Cancer 'fatalists' avoid screenings

Sept. 28, 2011 at 12:47 AM

LONDON, Sept. 28 (UPI) -- People with little money and so-called cancer fatalism may shy away from colorectal cancer screenings even if screenings are free, researchers in Britain say.

Anne Miles of Birkbeck, University of London, said those who feel screenings wouldn't help, or they were going to die of cancer anyway, often failed to comply with screening recommendations -- what psychologists call cancer fatalism.

"In England, the screenings are free and the subsequent health treatments are free as well, yet people of lower socioeconomic status still do not get screened," Miles said in a statement. "We wanted to find out what else was going on."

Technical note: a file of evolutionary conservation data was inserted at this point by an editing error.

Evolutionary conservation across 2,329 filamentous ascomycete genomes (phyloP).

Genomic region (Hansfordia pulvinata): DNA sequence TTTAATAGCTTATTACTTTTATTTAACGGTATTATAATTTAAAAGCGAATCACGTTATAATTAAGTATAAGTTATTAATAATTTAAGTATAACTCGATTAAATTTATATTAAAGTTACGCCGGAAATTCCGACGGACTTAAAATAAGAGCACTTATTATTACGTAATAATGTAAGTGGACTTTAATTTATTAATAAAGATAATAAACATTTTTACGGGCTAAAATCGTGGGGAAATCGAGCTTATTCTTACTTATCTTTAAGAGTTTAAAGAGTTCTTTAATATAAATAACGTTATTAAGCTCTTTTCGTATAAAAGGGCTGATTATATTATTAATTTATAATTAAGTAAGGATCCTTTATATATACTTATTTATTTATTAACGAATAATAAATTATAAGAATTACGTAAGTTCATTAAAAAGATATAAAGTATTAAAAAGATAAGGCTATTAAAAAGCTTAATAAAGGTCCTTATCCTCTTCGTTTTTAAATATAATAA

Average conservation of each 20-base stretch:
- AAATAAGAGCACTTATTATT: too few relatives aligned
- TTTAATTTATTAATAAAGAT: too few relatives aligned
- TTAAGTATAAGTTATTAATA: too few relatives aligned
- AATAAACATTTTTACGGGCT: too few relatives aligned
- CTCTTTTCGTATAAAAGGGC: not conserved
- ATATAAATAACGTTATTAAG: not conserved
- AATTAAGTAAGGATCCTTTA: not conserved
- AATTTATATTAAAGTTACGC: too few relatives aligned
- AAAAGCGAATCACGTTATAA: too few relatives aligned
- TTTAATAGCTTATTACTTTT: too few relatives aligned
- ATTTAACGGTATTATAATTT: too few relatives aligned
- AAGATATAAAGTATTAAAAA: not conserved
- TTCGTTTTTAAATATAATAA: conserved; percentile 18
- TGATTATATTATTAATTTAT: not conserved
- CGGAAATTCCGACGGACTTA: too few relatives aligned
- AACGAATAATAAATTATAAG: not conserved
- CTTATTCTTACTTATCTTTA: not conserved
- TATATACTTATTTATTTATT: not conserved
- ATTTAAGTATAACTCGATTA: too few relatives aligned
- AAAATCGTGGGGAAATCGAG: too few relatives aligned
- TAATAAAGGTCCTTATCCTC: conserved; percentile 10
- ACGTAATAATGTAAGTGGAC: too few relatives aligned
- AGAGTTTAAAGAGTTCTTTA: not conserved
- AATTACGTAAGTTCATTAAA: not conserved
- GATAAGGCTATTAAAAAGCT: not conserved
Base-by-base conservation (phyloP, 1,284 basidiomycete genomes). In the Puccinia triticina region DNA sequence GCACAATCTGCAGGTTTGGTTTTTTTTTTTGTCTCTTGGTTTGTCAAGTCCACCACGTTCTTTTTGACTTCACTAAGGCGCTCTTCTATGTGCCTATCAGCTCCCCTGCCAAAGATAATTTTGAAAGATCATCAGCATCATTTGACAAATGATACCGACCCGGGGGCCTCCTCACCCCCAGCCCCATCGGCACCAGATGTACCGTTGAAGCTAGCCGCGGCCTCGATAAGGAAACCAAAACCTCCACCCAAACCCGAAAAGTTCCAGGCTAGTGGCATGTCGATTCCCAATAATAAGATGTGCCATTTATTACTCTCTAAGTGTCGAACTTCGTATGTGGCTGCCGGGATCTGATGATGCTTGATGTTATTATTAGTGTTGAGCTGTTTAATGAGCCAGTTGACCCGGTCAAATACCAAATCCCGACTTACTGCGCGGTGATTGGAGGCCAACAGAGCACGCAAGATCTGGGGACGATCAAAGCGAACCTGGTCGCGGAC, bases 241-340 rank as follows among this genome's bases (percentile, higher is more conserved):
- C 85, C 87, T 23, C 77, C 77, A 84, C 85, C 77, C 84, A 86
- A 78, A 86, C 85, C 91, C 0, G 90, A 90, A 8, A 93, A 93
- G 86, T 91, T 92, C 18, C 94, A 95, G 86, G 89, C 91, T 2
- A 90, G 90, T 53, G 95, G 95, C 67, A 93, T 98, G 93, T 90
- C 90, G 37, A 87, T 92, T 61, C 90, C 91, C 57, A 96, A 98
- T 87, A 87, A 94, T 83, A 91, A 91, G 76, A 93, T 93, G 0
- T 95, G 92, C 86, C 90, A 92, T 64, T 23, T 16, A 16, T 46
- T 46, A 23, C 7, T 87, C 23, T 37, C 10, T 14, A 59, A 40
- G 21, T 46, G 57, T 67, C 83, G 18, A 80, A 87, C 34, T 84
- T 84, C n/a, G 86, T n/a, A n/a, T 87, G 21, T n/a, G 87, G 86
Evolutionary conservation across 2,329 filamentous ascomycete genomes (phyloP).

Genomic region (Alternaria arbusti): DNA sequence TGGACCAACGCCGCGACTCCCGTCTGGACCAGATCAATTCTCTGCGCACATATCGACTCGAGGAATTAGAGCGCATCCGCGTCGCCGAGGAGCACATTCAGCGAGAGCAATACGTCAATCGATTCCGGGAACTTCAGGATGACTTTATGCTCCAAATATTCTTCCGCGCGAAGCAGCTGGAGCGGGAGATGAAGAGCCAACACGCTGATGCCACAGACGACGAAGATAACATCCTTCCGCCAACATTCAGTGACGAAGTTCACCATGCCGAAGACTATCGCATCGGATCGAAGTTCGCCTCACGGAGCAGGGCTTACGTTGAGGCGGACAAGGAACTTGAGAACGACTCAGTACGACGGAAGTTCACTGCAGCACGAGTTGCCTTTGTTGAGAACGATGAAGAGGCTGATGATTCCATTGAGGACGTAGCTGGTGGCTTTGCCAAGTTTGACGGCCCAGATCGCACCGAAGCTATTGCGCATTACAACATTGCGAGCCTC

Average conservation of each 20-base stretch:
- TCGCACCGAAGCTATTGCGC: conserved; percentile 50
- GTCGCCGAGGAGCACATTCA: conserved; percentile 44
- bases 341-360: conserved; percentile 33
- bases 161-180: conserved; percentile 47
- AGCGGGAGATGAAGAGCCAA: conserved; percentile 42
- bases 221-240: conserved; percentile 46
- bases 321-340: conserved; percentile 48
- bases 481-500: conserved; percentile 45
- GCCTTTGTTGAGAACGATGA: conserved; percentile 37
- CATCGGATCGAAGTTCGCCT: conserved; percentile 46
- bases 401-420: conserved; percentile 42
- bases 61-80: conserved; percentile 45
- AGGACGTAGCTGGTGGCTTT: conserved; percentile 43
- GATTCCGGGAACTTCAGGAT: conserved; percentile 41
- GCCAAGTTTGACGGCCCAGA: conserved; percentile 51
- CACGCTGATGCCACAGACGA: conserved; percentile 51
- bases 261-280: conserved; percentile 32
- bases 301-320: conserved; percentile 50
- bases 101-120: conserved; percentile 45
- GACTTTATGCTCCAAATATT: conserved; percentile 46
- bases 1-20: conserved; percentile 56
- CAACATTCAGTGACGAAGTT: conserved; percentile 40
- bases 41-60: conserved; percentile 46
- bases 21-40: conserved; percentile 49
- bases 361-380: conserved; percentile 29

Miles and colleagues analyzed data from 529 adults age 60-69 who completed surveys measuring their socioeconomic status, self-rated health and rate of cancer fatalism. The measures were correlated against the rate of fecal occult blood testing.

The study found men and women with higher socioeconomic status, better self-rated health and lower cancer fatalism were 56 percent more likely than others to undergo the fecal occult blood colorectal cancer screening.

The findings were published in Cancer Epidemiology, Biomarkers & Prevention.

Related UPI Stories
Latest Headlines
Trending Stories
Device shown to 'smell' prostate cancer in men in trial
Scientists confirm second, more intense form of Lyme disease
Study: Sending fewer men to prison may slow spread of HIV
Einstein vindicated: Scientists find gravitational waves
Biden gathers forces to end cancer: Can he make a difference?